SRI Report Independently Verifies Brillouin LENR Reactions (report included)

  • LENR News 2018-03-13

    Researchers at SRI International (https://www.sri.com) have issued a Technical Progress Report covering their review and independent validation of Brillouin Energy’s on-going testing and scaling efforts of its most advanced Isoperibolic (“IPB”) Hydrogen Hot Tube™ (HHT™) component prototypes, which generate controlled Low Energy Nuclear Reactions (“LENR”).




    In their 2017 Report, SRI’s researchers confirmed that they have continued to successfully replicate “over-unity” amounts of thermal energy (heat) in Brillouin Energy’s IPB HHTs, now at materially greater output levels than was seen in their prior replication efforts that were documented in their 2016 Report. SRI conducted extensive review and third-party tests of Brillouin Energy’s technology throughout 2017. This included review of considerable test data from Brillouin’s four individual IPB HHT™ LENR reactor test systems, plus 34 different HHT™ reactor cores that were designed to increase scaling of power outputs and reactor control. Dr. Francis Tanzella was again the principal investigator assigned to SRI’s testing of Brillouin Energy’s LENR systems and conducted all of the third party validation work.



    “Brillouin Energy has made real progress in defining the engineering pathway forward, and in demonstrating increased potential to scale total power production in its reactors. This is reflected in SRI’s 2017 Report as compared to SRI’s 2016 Report. Their growing list of technical achievements are leading to a number of results that we have not seen before. Increased COP’s, increased repeatable excess power outputs, increased LENR heat, better calorimetry, and transportability of multiple reactor systems performing independently – it’s continuing to point to a potential breakthrough,” said Dr. Tanzella, Manager of the Low Energy Nuclear Reactions Program, Energy & Environment Center, SRI International.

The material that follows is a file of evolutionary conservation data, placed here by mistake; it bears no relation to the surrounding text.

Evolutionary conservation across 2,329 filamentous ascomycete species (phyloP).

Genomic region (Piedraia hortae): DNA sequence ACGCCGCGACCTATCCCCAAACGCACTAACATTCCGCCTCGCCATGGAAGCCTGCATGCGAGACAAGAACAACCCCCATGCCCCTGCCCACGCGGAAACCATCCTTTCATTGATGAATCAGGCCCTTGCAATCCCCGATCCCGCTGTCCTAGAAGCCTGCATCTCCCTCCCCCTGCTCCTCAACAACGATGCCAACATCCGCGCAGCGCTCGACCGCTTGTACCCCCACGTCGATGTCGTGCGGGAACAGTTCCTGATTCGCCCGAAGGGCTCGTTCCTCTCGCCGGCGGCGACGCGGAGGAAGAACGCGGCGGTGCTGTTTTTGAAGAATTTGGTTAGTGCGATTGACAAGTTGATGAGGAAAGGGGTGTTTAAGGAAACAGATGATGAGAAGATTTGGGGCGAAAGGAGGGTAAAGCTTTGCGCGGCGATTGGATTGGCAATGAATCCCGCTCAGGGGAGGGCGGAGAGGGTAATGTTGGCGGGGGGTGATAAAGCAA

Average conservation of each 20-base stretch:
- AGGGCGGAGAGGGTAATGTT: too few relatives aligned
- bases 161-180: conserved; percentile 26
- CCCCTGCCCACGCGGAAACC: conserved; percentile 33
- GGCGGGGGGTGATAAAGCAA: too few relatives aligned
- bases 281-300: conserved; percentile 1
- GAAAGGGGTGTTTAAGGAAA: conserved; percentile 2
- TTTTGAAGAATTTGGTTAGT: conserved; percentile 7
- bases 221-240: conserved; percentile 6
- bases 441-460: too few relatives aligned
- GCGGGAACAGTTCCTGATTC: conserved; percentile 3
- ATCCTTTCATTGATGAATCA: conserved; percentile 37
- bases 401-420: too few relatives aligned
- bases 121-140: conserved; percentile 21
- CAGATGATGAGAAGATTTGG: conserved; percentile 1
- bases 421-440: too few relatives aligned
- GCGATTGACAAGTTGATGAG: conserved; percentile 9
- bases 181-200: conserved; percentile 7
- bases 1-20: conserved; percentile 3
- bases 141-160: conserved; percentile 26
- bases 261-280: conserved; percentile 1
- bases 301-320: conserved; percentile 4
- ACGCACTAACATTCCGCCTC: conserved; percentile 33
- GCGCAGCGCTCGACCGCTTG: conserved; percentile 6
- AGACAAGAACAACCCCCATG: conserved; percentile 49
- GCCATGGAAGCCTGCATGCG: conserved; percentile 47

“The results validated in the 2017 SRI Report are the strongest proof yet that Brillouin Energy is on the path to commercialization,” said David Firshein, Chief Financial Officer of Brillouin Energy. “The company has proven with increasing scientific evidence, which SRI has independently verified, that its reactor systems can produce actual LENR heat at lab scale, which is both controllable on demand and repeatable, in multiple reactor systems and components manufactured and run the same way.


    Mr. Firshein added, “this is the second Progress Report from SRI International that verified Brillouin Energy’s technical claims. The results validated in this year’s Report are up to three times greater than those validated in the previous year’s Report. The company’s current growth capital raise will fund the next stage of scaling heat outputs to industrially useful levels.”

    The 2017 Technical Progress Report summarizes all of the data and conclusions from SRI International’s year-long validation test review of Brillouin Energy’s IPB HHT™ LENR reactor systems. To view the 2017 Report, click here:


    source



    About Brillouin Energy Corp

    Brillouin Energy is a clean-technology company based in Berkeley, CA, which is developing an ultra-clean, low-cost, renewable energy technology that is capable of producing commercially useful amounts of thermal energy from LENR. Brillouin’s LENR technology includes a proprietary method of electrical stimulation of nickel metal conductors using its Q-Pulse™ control system. The process stimulates the system to produce LENR reactions, which generate excess heat. Other than the heat output, there are no (zero) toxic or CO2 bi-product emissions of any kind.